Founded in London in 1996, Flow Motion are multi media artists and musicians Anna Piva and Edward George.
Flow Motion's installations, audio art, performance presentations and web based projects have been exhibited and performed internationally - at the Barcelona Museum of Contemporary Art, the Pompidou Centre, the International Institute for Visual Arts, the Science Museum Dana Centre, the Steirischer Herbst Arts Festival in Austria and Star City's historic Cosmonaut's Club in Russia.
Flow Motion are developing the installation Explorations in Eleven Dimensions, in collaboration with Dr. David Berman, Reader in Theoretical Physics at Queen Mary University of London, Dr. James Sparks, Tutorial Fellow, Oriel College Oxford University, and Helen Sloan, Director of new media agency SCAN.
Flow Motion's recent project, Promised Lands, was the subject of an artists' research residency at Iniva, performance presentations at the International Symposium on Electronic Art (2009) and Tate Liverpool ’s Afro Modern: Journeys through the Black Atlantic season (2010), and the online image, music and text archival project www.promisedlands.info (2008-2010)
In 2007 Flow Motion created Invisible, the second part of a three part art-science project. Invisible was installed in the observatories at the Institute of Astronomy, Cambridge University, and performed at the Science Museum Dana Centre.
Astro Black Morphologies - Astro Dub Morphologies (2005), the first part of this project, was exhibited and performed at the John Hansard Gallery, the Science Museum Dana Centre, and SETI.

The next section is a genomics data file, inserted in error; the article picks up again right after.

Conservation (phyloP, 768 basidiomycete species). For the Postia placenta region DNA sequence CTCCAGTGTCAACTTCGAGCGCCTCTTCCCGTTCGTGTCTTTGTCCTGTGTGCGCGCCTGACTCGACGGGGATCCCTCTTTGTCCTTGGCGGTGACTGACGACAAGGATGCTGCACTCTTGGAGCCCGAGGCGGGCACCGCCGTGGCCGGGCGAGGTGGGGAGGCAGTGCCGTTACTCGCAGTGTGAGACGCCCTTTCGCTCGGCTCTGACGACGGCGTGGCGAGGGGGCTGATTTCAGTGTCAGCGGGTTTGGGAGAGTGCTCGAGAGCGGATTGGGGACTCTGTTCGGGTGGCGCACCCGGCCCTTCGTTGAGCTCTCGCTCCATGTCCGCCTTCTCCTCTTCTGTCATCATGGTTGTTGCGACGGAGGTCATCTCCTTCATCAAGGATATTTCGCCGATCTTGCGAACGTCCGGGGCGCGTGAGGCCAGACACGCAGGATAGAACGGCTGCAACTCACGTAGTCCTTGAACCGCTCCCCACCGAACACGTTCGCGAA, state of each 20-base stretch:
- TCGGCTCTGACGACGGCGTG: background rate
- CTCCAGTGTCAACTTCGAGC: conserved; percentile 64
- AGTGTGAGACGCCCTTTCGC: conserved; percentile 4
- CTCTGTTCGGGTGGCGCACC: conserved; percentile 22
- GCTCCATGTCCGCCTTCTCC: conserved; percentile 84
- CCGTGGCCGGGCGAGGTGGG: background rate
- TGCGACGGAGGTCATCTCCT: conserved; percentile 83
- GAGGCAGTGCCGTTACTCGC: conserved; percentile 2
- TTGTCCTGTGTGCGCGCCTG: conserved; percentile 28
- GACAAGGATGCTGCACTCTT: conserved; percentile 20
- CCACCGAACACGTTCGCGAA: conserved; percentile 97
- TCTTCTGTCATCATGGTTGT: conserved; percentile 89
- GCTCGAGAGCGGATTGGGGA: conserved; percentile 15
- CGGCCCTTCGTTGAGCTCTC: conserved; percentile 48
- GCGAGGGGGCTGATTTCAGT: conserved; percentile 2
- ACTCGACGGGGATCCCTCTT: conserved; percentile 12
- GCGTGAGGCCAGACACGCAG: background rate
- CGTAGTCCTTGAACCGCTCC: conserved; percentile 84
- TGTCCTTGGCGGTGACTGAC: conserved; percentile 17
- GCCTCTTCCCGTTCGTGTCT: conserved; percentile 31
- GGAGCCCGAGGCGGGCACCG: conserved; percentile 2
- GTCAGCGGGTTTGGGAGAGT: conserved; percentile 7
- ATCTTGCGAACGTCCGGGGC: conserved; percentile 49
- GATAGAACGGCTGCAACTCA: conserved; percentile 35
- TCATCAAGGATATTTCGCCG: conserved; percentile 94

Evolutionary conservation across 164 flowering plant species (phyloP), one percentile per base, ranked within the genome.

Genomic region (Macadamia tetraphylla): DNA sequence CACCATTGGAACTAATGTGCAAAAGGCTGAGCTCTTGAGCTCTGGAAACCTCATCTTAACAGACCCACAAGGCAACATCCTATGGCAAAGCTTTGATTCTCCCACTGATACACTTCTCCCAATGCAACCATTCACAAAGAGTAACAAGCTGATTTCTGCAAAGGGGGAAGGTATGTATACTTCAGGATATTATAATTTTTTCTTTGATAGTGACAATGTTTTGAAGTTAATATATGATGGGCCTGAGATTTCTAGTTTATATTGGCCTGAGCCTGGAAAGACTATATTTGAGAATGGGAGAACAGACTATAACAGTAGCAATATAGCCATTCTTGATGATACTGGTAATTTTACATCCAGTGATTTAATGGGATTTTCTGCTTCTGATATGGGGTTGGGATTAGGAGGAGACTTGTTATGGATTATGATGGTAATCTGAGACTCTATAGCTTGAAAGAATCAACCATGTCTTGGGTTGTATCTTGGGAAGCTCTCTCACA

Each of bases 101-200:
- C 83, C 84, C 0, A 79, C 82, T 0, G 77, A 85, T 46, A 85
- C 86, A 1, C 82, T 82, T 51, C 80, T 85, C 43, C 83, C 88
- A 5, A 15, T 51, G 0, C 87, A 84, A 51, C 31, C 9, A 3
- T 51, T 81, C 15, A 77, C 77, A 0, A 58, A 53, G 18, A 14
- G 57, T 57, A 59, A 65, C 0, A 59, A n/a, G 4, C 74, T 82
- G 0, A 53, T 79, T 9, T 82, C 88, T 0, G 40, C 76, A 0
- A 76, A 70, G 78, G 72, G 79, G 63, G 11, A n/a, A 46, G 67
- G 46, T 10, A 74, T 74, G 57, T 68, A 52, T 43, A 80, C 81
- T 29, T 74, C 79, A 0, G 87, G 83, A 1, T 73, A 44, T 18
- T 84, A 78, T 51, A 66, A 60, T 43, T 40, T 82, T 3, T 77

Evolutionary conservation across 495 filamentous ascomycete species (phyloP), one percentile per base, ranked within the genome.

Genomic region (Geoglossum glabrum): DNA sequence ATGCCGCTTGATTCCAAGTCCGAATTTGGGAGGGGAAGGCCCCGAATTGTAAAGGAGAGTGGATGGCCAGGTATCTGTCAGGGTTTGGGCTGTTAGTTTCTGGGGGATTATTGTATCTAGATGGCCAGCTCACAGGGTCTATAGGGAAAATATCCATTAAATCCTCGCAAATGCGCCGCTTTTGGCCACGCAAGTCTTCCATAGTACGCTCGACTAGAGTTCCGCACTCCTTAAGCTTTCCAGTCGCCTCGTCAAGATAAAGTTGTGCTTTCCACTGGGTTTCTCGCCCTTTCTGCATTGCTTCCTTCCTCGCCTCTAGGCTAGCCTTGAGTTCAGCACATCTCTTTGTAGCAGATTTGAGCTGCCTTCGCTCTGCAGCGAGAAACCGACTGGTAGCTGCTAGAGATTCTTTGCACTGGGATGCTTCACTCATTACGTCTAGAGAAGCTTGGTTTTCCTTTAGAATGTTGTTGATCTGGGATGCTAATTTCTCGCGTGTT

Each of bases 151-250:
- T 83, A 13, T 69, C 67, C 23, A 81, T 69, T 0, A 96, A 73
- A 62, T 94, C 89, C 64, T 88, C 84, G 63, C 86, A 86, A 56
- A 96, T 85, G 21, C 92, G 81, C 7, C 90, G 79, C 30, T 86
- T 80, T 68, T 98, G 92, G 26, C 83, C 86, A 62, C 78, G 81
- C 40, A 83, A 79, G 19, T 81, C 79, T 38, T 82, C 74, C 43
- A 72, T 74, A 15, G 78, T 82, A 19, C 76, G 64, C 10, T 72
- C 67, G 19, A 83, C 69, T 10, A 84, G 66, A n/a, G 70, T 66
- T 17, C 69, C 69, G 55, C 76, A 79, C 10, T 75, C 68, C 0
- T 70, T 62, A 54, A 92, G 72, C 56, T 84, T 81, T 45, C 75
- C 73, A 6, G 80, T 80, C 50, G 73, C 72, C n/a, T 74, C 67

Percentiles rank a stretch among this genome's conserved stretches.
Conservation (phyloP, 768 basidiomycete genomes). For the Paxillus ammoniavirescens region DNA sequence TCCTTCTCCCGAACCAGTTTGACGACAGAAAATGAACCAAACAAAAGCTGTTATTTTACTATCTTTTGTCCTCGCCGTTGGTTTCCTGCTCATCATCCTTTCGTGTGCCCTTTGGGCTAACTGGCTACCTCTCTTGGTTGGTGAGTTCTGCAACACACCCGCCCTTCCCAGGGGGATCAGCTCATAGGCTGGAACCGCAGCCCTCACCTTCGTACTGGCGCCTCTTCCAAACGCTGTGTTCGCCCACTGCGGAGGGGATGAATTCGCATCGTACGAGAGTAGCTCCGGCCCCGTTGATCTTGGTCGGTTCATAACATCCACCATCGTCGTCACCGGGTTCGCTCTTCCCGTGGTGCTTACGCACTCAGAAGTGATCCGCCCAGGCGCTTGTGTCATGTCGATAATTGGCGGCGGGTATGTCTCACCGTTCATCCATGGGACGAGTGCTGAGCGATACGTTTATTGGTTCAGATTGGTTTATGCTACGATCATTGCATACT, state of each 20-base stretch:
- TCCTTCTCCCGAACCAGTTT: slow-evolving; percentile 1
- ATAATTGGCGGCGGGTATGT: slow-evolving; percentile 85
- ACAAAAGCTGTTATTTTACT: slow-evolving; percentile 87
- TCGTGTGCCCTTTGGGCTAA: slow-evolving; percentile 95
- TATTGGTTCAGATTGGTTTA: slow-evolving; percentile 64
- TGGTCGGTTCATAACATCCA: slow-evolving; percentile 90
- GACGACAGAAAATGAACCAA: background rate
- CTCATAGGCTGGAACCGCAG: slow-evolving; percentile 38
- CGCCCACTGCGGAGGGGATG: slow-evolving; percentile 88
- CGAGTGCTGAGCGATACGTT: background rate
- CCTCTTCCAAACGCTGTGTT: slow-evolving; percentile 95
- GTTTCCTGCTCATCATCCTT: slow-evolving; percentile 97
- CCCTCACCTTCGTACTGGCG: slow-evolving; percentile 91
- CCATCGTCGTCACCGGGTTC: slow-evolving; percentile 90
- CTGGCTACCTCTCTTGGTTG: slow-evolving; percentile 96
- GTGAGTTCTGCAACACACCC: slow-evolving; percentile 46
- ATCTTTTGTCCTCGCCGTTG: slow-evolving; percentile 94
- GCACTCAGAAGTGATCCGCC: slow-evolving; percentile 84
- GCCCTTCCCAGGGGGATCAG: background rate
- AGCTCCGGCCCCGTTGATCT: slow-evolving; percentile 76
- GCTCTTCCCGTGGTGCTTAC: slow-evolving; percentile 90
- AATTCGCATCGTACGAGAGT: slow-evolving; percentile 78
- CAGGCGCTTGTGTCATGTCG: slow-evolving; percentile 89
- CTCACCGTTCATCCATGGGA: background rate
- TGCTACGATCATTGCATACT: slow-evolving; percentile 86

Flow Motion’s previous works include Ghost Dance (2002), Dissolve (2001), Kosmos in Blue (2001), The Dub Museum (1999).
Flow Motion's writing has been published in Leonardo, The Journal of Media Practice, Anomalie Digital, Changing States: Art & Ideas In an Era of Globalisation, Sonic Process, Blackwell’s Encyclopedia of Global Human Migration.
Anna Piva and Edward George produce electronic music under the name Hallucinator.
Artists’ statement (excerpt)
the cosmos, like the world,
like music, begins with
of a line.
the cosmos, like music, is a
product of relations of harmonious
and disharmonious activity, deducible by
numbers, interwoven by
we are interested in the dialogue
and sound across time and
our interest in the cosmos has
autobiographical roots in
the cold war space race of the mid
twentieth century; in black
music and its traditions
of space in
in the conceptual
overlaps between science
fiction and the literature of the
fantastic, and metaphysical
and scientific writing on the nature
of the universe
and the crossing and
interdisciplinary collaboration with
scientists and artists, institutions and
agencies, in the space between
of string and a line of thought
and the possibilities to be found
and made in
the space between
one piece of
Flow Motion, 2003
Astro Black Morphologies / Astro Dub Morphologies